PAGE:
Uncle Bob’s sees 17% rise in annual revenue

February 26, 2014 0
Uncle Bob’s sees 17% rise in annual revenue

Despite a muted year on the acquisition front, Sovran Self Storage Inc., operator of Uncle Bob’s Self Storage, posted double-digit growth in 2013.

The Amherst, NY-based REIT boosted revenue over the previous year by 17 percent to $273.5 million. CEO David Rogers attributed the growth to strong occupancy levels, higher rents and a bump in tenant insurance commissions.

Total profit in 2013 climbed to more than $74 million, a 34 percent jump over the previous year.

“The overall pictures of the self-storage sector remains pretty much unchanged—growth in new supply is minimum, demand is picking up, customer awareness continues to grow,” Rogers said during a conference call with Wall Street analysts.

Same-store revenue rose 7.7 percent over the previous year and same-store profit grew 9.9 percent. The company has 358 same-store locations out of 407 facilities it opens outright. The company manages another 77 facilities.

Average same-store occupancy reached 89.5 percent in 2013, surpassing the previous average by more than 2 percent. At $11.02, average rent per square foot increased 35 cents over the previous year. Further bolstering growth were tenant insurance commission at the company’s same-store locations, which grew 26 percent over the previous year to $7.1 million.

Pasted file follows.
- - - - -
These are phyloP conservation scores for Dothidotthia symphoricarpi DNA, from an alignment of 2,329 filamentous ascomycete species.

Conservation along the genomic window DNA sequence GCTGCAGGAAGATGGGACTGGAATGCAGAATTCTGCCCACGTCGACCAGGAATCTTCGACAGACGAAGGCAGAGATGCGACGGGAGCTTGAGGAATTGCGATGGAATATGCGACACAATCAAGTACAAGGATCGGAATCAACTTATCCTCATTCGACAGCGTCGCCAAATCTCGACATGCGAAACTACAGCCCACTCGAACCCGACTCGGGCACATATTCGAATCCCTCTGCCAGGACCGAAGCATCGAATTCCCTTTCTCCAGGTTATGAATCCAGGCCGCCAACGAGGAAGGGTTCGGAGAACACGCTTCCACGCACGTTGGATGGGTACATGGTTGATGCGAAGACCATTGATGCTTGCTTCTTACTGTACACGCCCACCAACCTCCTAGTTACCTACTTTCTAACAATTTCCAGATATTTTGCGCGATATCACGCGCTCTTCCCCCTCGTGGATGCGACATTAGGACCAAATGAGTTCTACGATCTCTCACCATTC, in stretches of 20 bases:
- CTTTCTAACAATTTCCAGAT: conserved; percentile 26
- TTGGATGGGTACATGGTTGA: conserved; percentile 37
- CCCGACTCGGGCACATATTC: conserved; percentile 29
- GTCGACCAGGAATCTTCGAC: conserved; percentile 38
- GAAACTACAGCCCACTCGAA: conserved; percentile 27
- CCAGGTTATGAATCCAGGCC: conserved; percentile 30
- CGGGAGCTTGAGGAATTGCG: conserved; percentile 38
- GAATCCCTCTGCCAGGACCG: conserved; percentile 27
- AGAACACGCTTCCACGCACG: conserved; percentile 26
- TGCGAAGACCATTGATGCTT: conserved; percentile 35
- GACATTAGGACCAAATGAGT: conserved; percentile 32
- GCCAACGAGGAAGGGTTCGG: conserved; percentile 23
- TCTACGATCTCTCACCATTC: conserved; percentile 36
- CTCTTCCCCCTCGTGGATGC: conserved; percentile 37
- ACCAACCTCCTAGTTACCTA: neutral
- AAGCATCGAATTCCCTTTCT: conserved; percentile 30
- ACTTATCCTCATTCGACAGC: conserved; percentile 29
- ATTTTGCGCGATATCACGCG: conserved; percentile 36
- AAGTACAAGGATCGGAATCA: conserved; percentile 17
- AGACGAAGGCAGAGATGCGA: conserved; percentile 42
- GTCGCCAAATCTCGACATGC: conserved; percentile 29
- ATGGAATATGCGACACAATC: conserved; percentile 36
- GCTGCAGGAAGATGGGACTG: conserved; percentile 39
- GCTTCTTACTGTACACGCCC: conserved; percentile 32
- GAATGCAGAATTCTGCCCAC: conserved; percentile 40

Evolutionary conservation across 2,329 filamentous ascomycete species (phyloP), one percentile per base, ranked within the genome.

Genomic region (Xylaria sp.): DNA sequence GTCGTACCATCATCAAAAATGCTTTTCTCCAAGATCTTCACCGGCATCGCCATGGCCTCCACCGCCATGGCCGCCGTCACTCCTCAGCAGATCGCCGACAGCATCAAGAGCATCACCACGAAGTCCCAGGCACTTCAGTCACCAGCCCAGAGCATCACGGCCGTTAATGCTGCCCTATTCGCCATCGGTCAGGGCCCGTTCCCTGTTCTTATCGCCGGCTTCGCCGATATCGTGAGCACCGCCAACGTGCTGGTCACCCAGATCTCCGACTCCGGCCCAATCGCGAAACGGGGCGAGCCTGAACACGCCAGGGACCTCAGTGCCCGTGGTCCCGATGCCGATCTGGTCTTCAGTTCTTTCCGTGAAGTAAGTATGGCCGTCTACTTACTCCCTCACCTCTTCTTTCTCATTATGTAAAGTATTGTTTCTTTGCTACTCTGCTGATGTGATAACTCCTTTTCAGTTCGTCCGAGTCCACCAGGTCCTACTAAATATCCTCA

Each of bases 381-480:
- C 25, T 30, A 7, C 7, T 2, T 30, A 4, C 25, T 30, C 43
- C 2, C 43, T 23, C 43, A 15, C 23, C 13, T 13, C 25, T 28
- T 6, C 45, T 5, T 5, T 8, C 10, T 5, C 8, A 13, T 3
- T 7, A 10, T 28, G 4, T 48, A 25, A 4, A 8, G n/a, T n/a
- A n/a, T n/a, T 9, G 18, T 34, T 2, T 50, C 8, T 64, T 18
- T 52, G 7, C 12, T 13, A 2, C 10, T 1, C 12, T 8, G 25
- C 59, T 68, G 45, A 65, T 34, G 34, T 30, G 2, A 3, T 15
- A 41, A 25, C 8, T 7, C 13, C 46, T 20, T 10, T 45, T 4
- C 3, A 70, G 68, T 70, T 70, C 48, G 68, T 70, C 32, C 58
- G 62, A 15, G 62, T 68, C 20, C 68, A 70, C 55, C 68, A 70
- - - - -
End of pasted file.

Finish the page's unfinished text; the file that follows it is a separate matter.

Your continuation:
Uncle Bob's

An Uncle Bob’s facility in West Seneca, NY.

Know When to Hold ’Em
Compared with 2012, the company had a quiet 2013 in terms of acquisitions. The company bought 11 facilities in 2013 for a total of $94.9 million. That’s less than half of the $189 million the company spent during the previous year to buy 28 facilities.

The reduction in activity came, in part, because Uncle Bob’s was outmuscled by competitors in bidding for some of the largest portfolio deals of 2103. Rogers said the REIT reviewed those portfolios and were close to buying a couple of them. As it turned out, larger REITs were willing to pay more than Uncle Bob’s was.

“We’re very disciplined in our acquisitions; we are not going to overpay for deals that we feel are getting overpriced,” Rogers said.

The company said it plans to spend more money on acquisitions this year, with six acquisitions totaling $86.7 million on the books so far in the first quarter. Another $100 million is budgeted this year for acquisitions.

Uncle Bob's ad

A screen shot of an Uncle Bob’s ad for the Buffalo, NY, market.

Know When to Fold ’Em
The company also found itself on the other side of real estate deals in 2013, but not as often as in 2012.

Uncle Bob’s sold four facilities in 2013, all during the fourth quarter. The properties—in Tallahassee, FL; Dayton, OH; and Christiansburg, VA—went for a combined $12.3 million. In 2012, the company sold 17 facilities for $47.7 million; those facilities were in Maryland, Michigan and Texas.

Rogers said the company’s sell-off strategy involves exiting markets that are overly competitive or replacing older facilities in markets where it has bought newer facilities.

“We wanted to get out of some of the markets where we might have been subject to inordinate competition,” Rogers said.

Each year, Uncle Bob’s reviews its portfolio to come up with sell-off opportunities. Paul Powell, executive vice president of real estate investments, said Uncle Bob’s might sell five to 10 facilities this year but isn’t marketing any properties for sale right now.

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